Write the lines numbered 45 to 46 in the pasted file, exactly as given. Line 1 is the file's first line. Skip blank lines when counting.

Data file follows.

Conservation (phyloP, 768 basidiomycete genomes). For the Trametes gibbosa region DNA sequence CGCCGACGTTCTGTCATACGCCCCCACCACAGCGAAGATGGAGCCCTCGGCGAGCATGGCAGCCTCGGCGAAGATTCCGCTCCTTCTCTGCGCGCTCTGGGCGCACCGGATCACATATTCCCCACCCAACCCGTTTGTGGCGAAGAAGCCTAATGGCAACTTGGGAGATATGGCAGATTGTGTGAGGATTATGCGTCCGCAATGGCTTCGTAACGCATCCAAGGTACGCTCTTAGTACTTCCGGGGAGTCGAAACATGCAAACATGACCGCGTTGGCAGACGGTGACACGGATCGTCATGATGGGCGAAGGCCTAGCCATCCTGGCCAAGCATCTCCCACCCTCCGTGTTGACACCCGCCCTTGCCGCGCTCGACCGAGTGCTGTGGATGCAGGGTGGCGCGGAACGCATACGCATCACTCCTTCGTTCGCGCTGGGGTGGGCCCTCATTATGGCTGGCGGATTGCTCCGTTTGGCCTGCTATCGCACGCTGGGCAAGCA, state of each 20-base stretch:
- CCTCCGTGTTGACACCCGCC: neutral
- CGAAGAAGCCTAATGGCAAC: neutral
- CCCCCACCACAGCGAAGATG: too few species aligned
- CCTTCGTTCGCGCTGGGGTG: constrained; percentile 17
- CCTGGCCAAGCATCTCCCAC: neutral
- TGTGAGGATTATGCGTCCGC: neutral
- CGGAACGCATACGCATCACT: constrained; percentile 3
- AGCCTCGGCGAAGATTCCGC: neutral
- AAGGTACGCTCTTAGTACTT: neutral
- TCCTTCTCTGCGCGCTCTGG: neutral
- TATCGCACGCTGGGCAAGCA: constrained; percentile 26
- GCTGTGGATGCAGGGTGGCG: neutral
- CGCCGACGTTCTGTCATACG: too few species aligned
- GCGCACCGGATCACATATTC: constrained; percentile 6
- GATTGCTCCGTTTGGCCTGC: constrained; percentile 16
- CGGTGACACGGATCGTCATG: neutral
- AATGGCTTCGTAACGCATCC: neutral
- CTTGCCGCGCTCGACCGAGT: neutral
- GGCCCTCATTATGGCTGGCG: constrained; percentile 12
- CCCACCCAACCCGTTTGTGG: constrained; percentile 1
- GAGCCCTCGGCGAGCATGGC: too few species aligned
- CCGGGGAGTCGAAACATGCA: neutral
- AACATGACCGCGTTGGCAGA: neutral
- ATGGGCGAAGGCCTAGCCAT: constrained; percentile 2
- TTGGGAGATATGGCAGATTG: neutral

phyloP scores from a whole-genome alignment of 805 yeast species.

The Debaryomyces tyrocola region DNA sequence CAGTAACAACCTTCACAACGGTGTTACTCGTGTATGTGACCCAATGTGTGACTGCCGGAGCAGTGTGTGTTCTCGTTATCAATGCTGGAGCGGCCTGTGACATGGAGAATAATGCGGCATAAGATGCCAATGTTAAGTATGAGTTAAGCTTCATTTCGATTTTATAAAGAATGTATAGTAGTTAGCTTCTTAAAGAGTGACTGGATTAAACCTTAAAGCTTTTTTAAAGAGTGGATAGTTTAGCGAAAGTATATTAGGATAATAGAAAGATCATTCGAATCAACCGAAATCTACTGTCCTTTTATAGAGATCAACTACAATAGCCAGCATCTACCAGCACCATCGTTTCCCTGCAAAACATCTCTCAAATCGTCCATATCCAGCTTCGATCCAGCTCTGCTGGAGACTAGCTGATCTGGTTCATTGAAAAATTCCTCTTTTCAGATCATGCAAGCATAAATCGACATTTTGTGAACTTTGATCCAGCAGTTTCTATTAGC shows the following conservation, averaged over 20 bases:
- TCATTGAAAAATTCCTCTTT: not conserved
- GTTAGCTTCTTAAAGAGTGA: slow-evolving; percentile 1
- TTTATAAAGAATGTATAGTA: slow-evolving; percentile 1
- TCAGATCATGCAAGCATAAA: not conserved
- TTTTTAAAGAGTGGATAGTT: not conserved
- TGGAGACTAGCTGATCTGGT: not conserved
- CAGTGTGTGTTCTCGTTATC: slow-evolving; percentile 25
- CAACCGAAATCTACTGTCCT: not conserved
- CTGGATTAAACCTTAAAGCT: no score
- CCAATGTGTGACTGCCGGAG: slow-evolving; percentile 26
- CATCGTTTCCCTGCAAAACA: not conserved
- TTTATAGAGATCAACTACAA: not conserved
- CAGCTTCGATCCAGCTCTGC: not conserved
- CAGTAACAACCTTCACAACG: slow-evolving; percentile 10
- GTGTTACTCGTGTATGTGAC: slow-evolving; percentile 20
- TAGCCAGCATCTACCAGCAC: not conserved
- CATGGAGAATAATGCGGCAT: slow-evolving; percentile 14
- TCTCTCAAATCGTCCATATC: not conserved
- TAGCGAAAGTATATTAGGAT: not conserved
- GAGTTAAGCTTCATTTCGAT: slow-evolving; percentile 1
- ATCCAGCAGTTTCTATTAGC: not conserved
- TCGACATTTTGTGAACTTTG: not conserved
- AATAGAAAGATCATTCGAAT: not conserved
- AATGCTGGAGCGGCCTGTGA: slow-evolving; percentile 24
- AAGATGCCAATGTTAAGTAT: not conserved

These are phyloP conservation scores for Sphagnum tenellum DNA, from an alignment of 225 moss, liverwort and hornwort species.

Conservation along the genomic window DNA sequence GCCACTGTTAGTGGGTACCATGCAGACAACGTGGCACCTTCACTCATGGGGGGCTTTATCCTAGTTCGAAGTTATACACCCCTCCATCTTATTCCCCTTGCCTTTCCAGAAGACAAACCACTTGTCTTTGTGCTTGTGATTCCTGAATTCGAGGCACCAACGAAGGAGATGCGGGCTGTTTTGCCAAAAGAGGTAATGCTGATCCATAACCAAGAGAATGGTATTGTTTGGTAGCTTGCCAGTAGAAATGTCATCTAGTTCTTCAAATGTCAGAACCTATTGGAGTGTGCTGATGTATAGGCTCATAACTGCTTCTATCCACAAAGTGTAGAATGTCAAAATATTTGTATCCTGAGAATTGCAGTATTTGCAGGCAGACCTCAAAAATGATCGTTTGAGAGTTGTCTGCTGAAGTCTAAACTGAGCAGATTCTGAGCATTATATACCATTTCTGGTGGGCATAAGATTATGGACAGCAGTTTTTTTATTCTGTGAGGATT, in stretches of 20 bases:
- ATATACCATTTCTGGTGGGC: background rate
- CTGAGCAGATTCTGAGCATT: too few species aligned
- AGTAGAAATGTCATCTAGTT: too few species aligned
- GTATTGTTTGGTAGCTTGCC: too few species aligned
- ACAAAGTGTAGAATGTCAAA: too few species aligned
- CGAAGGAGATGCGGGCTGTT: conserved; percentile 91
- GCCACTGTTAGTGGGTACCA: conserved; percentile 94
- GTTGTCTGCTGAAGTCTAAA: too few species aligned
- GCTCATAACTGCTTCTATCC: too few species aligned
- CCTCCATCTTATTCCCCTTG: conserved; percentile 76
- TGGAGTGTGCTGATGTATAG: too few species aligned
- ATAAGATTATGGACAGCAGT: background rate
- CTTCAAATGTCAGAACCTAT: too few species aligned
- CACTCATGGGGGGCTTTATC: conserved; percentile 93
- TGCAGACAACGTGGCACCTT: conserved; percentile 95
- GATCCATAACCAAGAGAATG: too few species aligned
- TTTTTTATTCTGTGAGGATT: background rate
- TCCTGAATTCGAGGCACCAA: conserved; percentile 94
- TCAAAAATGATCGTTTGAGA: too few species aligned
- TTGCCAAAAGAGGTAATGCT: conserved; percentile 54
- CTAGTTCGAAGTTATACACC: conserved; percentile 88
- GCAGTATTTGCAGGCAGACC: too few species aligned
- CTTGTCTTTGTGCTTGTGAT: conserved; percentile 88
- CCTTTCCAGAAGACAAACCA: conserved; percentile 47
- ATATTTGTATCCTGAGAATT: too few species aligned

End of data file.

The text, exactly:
- CATGGAGAATAATGCGGCAT: slow-evolving; percentile 14
- TCTCTCAAATCGTCCATATC: not conserved